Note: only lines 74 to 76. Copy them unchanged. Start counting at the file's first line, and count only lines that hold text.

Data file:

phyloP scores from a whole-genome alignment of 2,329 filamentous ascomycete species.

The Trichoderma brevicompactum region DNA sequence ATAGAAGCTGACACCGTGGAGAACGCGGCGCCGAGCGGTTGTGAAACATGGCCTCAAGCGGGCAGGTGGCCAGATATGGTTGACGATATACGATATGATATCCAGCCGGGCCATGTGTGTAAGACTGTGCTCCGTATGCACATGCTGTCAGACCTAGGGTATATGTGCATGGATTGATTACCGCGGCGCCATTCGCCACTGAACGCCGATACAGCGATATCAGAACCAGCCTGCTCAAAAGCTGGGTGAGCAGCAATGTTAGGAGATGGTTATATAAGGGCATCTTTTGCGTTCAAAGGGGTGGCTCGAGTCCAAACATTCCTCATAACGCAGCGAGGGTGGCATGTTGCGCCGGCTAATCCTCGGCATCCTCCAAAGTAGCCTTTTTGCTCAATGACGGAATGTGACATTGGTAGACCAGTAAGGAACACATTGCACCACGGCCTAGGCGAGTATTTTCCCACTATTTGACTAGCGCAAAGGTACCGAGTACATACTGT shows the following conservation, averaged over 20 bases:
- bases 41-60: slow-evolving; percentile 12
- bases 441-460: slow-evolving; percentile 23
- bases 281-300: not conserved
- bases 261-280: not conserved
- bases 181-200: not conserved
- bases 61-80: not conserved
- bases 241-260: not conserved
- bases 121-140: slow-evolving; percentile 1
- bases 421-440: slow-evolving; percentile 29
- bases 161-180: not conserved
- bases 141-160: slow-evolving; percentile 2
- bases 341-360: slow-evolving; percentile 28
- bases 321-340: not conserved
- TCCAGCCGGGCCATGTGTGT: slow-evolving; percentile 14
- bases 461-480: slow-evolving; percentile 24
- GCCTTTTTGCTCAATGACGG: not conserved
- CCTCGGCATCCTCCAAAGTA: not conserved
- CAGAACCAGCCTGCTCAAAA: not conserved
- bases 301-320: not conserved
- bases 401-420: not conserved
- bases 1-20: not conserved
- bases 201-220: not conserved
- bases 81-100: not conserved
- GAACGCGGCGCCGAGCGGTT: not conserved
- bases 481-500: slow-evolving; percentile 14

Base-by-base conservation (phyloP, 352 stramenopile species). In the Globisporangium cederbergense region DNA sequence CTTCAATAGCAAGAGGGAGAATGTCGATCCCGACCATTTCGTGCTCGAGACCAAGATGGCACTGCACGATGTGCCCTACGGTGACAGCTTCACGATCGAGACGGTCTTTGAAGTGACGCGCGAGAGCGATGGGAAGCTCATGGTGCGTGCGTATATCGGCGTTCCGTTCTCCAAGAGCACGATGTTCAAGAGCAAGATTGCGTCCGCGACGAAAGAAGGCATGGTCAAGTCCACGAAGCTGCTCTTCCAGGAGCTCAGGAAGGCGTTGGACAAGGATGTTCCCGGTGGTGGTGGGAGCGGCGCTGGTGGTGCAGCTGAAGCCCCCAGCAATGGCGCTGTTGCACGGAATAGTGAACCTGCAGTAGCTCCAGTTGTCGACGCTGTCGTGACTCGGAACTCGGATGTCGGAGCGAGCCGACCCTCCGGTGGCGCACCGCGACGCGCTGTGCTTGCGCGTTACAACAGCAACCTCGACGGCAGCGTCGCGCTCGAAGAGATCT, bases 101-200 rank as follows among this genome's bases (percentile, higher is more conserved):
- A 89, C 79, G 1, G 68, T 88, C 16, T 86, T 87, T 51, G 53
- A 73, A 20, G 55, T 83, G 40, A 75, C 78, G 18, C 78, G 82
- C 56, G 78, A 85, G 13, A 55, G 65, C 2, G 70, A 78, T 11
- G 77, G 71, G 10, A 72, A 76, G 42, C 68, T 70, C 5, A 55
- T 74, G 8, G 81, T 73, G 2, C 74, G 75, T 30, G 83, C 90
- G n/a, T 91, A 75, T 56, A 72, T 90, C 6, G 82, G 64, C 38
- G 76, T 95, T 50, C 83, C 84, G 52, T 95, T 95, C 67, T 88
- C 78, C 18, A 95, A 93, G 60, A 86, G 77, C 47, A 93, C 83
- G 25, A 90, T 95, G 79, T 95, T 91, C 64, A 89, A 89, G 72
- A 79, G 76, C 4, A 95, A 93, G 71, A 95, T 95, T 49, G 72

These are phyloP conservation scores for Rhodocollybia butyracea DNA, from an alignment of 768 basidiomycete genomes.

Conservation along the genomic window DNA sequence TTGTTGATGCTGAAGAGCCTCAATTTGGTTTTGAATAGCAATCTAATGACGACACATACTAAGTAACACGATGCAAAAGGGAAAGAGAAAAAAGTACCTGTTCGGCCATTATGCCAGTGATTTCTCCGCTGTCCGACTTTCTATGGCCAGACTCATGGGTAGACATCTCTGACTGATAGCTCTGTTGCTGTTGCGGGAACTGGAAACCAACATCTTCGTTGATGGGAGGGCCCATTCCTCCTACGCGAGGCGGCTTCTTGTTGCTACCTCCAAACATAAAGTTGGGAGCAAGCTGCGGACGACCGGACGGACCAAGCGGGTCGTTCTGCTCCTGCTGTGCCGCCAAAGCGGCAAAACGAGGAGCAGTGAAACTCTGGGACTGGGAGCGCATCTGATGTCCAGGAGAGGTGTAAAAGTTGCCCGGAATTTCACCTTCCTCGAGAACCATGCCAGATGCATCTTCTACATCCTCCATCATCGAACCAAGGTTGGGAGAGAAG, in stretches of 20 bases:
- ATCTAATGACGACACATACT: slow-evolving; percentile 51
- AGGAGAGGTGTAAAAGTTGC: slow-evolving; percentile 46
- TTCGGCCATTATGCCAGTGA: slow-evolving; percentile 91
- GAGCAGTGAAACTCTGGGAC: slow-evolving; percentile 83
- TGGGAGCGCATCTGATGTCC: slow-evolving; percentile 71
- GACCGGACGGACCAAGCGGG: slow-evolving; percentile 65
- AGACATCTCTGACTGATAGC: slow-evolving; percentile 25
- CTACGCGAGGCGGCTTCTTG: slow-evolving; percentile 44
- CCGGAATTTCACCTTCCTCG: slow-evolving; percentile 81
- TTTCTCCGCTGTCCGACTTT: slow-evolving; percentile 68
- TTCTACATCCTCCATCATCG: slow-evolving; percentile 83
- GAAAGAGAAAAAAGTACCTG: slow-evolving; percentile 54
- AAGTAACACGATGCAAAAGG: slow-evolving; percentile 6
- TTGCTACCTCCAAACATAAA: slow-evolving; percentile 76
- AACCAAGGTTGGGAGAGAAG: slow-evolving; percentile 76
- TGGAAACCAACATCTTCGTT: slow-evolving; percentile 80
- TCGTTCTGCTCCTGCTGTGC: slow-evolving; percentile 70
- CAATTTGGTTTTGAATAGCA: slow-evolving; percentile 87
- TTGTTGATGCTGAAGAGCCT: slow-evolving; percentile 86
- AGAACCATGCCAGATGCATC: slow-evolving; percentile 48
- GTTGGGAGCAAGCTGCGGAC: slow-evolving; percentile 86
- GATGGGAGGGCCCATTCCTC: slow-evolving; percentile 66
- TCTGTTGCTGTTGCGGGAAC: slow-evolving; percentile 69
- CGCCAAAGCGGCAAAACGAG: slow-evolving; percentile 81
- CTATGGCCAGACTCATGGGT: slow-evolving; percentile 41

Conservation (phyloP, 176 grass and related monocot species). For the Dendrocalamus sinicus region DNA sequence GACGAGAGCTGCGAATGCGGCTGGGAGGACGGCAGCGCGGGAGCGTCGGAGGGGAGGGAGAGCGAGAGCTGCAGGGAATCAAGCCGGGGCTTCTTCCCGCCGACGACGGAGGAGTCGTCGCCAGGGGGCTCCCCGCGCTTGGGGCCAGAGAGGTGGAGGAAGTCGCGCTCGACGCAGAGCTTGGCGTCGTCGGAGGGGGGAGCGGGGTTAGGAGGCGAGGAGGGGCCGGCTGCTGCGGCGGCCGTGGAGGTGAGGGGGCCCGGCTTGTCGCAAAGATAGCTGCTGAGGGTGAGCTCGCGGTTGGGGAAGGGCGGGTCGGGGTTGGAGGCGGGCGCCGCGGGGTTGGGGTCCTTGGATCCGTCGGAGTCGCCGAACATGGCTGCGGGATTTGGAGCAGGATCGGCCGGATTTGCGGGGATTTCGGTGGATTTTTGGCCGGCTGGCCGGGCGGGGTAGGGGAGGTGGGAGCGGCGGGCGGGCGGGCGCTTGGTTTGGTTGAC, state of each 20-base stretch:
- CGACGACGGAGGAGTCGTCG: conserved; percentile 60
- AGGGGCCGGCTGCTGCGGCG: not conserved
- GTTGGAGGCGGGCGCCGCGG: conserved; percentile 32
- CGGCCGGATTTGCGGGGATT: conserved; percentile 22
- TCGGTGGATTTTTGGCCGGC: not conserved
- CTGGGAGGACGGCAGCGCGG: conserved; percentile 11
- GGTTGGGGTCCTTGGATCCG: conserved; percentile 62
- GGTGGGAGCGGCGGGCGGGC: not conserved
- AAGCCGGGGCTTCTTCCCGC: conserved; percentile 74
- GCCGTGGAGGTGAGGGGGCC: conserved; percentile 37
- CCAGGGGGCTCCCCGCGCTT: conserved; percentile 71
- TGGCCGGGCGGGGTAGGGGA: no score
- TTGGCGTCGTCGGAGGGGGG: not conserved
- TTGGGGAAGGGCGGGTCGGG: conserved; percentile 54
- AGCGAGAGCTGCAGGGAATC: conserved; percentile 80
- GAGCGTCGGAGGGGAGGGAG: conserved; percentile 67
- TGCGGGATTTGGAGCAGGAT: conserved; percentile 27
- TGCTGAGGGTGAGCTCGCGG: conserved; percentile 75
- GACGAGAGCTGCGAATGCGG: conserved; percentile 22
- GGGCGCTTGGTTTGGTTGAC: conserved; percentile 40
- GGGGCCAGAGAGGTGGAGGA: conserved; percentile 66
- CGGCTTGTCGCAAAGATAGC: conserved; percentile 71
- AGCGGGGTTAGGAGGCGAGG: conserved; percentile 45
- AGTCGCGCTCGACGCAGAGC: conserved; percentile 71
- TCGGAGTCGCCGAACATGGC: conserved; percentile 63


- GGTGGGAGCGGCGGGCGGGC: not conserved
- AAGCCGGGGCTTCTTCCCGC: conserved; percentile 74
- GCCGTGGAGGTGAGGGGGCC: conserved; percentile 37